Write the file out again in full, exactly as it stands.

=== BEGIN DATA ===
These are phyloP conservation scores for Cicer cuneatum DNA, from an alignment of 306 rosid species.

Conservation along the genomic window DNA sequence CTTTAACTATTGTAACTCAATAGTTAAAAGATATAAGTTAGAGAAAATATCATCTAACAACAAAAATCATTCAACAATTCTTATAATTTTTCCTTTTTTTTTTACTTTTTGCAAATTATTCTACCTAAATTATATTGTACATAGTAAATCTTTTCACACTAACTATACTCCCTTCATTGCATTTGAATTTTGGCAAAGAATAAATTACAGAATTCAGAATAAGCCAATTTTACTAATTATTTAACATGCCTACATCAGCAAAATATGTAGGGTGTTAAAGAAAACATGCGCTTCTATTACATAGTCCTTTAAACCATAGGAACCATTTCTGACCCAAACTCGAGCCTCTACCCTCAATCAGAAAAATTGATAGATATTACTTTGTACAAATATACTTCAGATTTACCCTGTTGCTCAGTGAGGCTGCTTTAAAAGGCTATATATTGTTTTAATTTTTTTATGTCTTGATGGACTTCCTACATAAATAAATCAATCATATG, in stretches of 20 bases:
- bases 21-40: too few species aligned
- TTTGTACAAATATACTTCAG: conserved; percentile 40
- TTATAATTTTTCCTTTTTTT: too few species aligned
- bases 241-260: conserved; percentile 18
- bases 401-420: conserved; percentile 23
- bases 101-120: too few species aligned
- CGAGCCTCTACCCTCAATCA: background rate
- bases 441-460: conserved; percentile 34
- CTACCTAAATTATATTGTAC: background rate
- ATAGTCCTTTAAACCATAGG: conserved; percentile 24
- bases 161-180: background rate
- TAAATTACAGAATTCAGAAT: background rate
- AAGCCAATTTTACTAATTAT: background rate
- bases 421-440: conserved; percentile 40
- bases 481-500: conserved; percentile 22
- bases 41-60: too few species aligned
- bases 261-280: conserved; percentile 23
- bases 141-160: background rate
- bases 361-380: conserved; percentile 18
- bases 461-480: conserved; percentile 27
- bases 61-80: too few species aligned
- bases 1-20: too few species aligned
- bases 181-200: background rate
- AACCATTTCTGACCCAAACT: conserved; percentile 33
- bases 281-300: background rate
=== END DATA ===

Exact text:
These are phyloP conservation scores for Cicer cuneatum DNA, from an alignment of 306 rosid species.

Conservation along the genomic window DNA sequence CTTTAACTATTGTAACTCAATAGTTAAAAGATATAAGTTAGAGAAAATATCATCTAACAACAAAAATCATTCAACAATTCTTATAATTTTTCCTTTTTTTTTTACTTTTTGCAAATTATTCTACCTAAATTATATTGTACATAGTAAATCTTTTCACACTAACTATACTCCCTTCATTGCATTTGAATTTTGGCAAAGAATAAATTACAGAATTCAGAATAAGCCAATTTTACTAATTATTTAACATGCCTACATCAGCAAAATATGTAGGGTGTTAAAGAAAACATGCGCTTCTATTACATAGTCCTTTAAACCATAGGAACCATTTCTGACCCAAACTCGAGCCTCTACCCTCAATCAGAAAAATTGATAGATATTACTTTGTACAAATATACTTCAGATTTACCCTGTTGCTCAGTGAGGCTGCTTTAAAAGGCTATATATTGTTTTAATTTTTTTATGTCTTGATGGACTTCCTACATAAATAAATCAATCATATG, in stretches of 20 bases:
- bases 21-40: too few species aligned
- TTTGTACAAATATACTTCAG: conserved; percentile 40
- TTATAATTTTTCCTTTTTTT: too few species aligned
- bases 241-260: conserved; percentile 18
- bases 401-420: conserved; percentile 23
- bases 101-120: too few species aligned
- CGAGCCTCTACCCTCAATCA: background rate
- bases 441-460: conserved; percentile 34
- CTACCTAAATTATATTGTAC: background rate
- ATAGTCCTTTAAACCATAGG: conserved; percentile 24
- bases 161-180: background rate
- TAAATTACAGAATTCAGAAT: background rate
- AAGCCAATTTTACTAATTAT: background rate
- bases 421-440: conserved; percentile 40
- bases 481-500: conserved; percentile 22
- bases 41-60: too few species aligned
- bases 261-280: conserved; percentile 23
- bases 141-160: background rate
- bases 361-380: conserved; percentile 18
- bases 461-480: conserved; percentile 27
- bases 61-80: too few species aligned
- bases 1-20: too few species aligned
- bases 181-200: background rate
- AACCATTTCTGACCCAAACT: conserved; percentile 33
- bases 281-300: background rate